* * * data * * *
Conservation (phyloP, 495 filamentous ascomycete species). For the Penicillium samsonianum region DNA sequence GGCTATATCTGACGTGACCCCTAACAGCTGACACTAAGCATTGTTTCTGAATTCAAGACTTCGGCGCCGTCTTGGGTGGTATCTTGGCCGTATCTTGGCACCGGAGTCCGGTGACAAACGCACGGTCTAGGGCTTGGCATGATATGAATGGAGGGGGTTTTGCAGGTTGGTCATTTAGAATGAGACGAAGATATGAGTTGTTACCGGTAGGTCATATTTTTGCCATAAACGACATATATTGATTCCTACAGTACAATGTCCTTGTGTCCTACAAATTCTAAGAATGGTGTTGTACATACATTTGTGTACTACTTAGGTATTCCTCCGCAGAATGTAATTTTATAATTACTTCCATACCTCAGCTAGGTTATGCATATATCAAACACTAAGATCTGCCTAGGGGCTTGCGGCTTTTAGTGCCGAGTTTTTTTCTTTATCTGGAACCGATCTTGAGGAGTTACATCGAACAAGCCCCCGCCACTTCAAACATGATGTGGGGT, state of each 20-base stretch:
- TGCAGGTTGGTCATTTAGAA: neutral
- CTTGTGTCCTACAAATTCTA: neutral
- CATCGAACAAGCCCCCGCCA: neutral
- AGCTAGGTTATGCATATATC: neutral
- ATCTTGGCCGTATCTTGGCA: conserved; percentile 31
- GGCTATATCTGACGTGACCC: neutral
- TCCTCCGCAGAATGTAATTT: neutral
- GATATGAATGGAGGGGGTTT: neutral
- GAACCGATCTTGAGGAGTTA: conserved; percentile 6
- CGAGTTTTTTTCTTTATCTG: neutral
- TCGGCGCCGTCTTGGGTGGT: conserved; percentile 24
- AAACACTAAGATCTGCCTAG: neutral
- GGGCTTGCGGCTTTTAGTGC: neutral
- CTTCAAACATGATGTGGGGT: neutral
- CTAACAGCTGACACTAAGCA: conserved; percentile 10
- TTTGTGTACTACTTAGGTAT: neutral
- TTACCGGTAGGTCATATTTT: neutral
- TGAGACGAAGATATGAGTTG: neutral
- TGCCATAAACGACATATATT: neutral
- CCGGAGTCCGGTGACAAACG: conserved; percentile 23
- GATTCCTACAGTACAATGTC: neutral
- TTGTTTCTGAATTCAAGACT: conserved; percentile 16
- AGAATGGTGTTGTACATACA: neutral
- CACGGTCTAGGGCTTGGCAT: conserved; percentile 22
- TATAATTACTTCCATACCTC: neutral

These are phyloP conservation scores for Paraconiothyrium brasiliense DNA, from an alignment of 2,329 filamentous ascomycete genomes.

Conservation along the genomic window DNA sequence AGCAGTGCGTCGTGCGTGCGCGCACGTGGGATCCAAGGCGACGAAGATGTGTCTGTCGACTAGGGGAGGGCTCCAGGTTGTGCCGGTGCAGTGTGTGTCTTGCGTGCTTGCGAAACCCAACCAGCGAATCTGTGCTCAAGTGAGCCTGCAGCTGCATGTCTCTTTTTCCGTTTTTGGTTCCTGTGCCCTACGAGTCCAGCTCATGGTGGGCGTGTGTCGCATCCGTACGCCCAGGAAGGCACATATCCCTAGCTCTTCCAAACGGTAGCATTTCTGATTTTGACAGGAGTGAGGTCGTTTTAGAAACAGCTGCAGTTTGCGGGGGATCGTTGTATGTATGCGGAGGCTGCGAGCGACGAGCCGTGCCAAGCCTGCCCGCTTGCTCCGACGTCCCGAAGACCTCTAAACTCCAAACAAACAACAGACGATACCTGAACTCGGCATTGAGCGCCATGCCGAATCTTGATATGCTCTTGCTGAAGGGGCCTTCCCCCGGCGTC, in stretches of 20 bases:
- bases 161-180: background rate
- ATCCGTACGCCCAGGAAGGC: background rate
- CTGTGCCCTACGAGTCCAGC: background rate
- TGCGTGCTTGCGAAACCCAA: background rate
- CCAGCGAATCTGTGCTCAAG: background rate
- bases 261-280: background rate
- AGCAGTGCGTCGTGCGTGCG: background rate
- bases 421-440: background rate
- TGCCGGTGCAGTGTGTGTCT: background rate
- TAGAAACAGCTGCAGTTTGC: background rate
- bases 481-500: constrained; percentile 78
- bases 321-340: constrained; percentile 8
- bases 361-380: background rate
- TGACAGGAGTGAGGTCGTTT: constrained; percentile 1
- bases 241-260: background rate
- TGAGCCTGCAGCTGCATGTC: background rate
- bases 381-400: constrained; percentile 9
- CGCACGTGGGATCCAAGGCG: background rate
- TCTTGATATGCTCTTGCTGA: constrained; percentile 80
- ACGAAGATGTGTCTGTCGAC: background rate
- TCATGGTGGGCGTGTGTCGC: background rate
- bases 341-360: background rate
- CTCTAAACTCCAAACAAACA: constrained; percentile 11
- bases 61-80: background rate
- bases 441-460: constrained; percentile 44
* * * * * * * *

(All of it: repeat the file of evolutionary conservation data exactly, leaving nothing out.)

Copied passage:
Conservation (phyloP, 495 filamentous ascomycete species). For the Penicillium samsonianum region DNA sequence GGCTATATCTGACGTGACCCCTAACAGCTGACACTAAGCATTGTTTCTGAATTCAAGACTTCGGCGCCGTCTTGGGTGGTATCTTGGCCGTATCTTGGCACCGGAGTCCGGTGACAAACGCACGGTCTAGGGCTTGGCATGATATGAATGGAGGGGGTTTTGCAGGTTGGTCATTTAGAATGAGACGAAGATATGAGTTGTTACCGGTAGGTCATATTTTTGCCATAAACGACATATATTGATTCCTACAGTACAATGTCCTTGTGTCCTACAAATTCTAAGAATGGTGTTGTACATACATTTGTGTACTACTTAGGTATTCCTCCGCAGAATGTAATTTTATAATTACTTCCATACCTCAGCTAGGTTATGCATATATCAAACACTAAGATCTGCCTAGGGGCTTGCGGCTTTTAGTGCCGAGTTTTTTTCTTTATCTGGAACCGATCTTGAGGAGTTACATCGAACAAGCCCCCGCCACTTCAAACATGATGTGGGGT, state of each 20-base stretch:
- TGCAGGTTGGTCATTTAGAA: neutral
- CTTGTGTCCTACAAATTCTA: neutral
- CATCGAACAAGCCCCCGCCA: neutral
- AGCTAGGTTATGCATATATC: neutral
- ATCTTGGCCGTATCTTGGCA: conserved; percentile 31
- GGCTATATCTGACGTGACCC: neutral
- TCCTCCGCAGAATGTAATTT: neutral
- GATATGAATGGAGGGGGTTT: neutral
- GAACCGATCTTGAGGAGTTA: conserved; percentile 6
- CGAGTTTTTTTCTTTATCTG: neutral
- TCGGCGCCGTCTTGGGTGGT: conserved; percentile 24
- AAACACTAAGATCTGCCTAG: neutral
- GGGCTTGCGGCTTTTAGTGC: neutral
- CTTCAAACATGATGTGGGGT: neutral
- CTAACAGCTGACACTAAGCA: conserved; percentile 10
- TTTGTGTACTACTTAGGTAT: neutral
- TTACCGGTAGGTCATATTTT: neutral
- TGAGACGAAGATATGAGTTG: neutral
- TGCCATAAACGACATATATT: neutral
- CCGGAGTCCGGTGACAAACG: conserved; percentile 23
- GATTCCTACAGTACAATGTC: neutral
- TTGTTTCTGAATTCAAGACT: conserved; percentile 16
- AGAATGGTGTTGTACATACA: neutral
- CACGGTCTAGGGCTTGGCAT: conserved; percentile 22
- TATAATTACTTCCATACCTC: neutral

These are phyloP conservation scores for Paraconiothyrium brasiliense DNA, from an alignment of 2,329 filamentous ascomycete genomes.

Conservation along the genomic window DNA sequence AGCAGTGCGTCGTGCGTGCGCGCACGTGGGATCCAAGGCGACGAAGATGTGTCTGTCGACTAGGGGAGGGCTCCAGGTTGTGCCGGTGCAGTGTGTGTCTTGCGTGCTTGCGAAACCCAACCAGCGAATCTGTGCTCAAGTGAGCCTGCAGCTGCATGTCTCTTTTTCCGTTTTTGGTTCCTGTGCCCTACGAGTCCAGCTCATGGTGGGCGTGTGTCGCATCCGTACGCCCAGGAAGGCACATATCCCTAGCTCTTCCAAACGGTAGCATTTCTGATTTTGACAGGAGTGAGGTCGTTTTAGAAACAGCTGCAGTTTGCGGGGGATCGTTGTATGTATGCGGAGGCTGCGAGCGACGAGCCGTGCCAAGCCTGCCCGCTTGCTCCGACGTCCCGAAGACCTCTAAACTCCAAACAAACAACAGACGATACCTGAACTCGGCATTGAGCGCCATGCCGAATCTTGATATGCTCTTGCTGAAGGGGCCTTCCCCCGGCGTC, in stretches of 20 bases:
- bases 161-180: background rate
- ATCCGTACGCCCAGGAAGGC: background rate
- CTGTGCCCTACGAGTCCAGC: background rate
- TGCGTGCTTGCGAAACCCAA: background rate
- CCAGCGAATCTGTGCTCAAG: background rate
- bases 261-280: background rate
- AGCAGTGCGTCGTGCGTGCG: background rate
- bases 421-440: background rate
- TGCCGGTGCAGTGTGTGTCT: background rate
- TAGAAACAGCTGCAGTTTGC: background rate
- bases 481-500: constrained; percentile 78
- bases 321-340: constrained; percentile 8
- bases 361-380: background rate
- TGACAGGAGTGAGGTCGTTT: constrained; percentile 1
- bases 241-260: background rate
- TGAGCCTGCAGCTGCATGTC: background rate
- bases 381-400: constrained; percentile 9
- CGCACGTGGGATCCAAGGCG: background rate
- TCTTGATATGCTCTTGCTGA: constrained; percentile 80
- ACGAAGATGTGTCTGTCGAC: background rate
- TCATGGTGGGCGTGTGTCGC: background rate
- bases 341-360: background rate
- CTCTAAACTCCAAACAAACA: constrained; percentile 11
- bases 61-80: background rate
- bases 441-460: constrained; percentile 44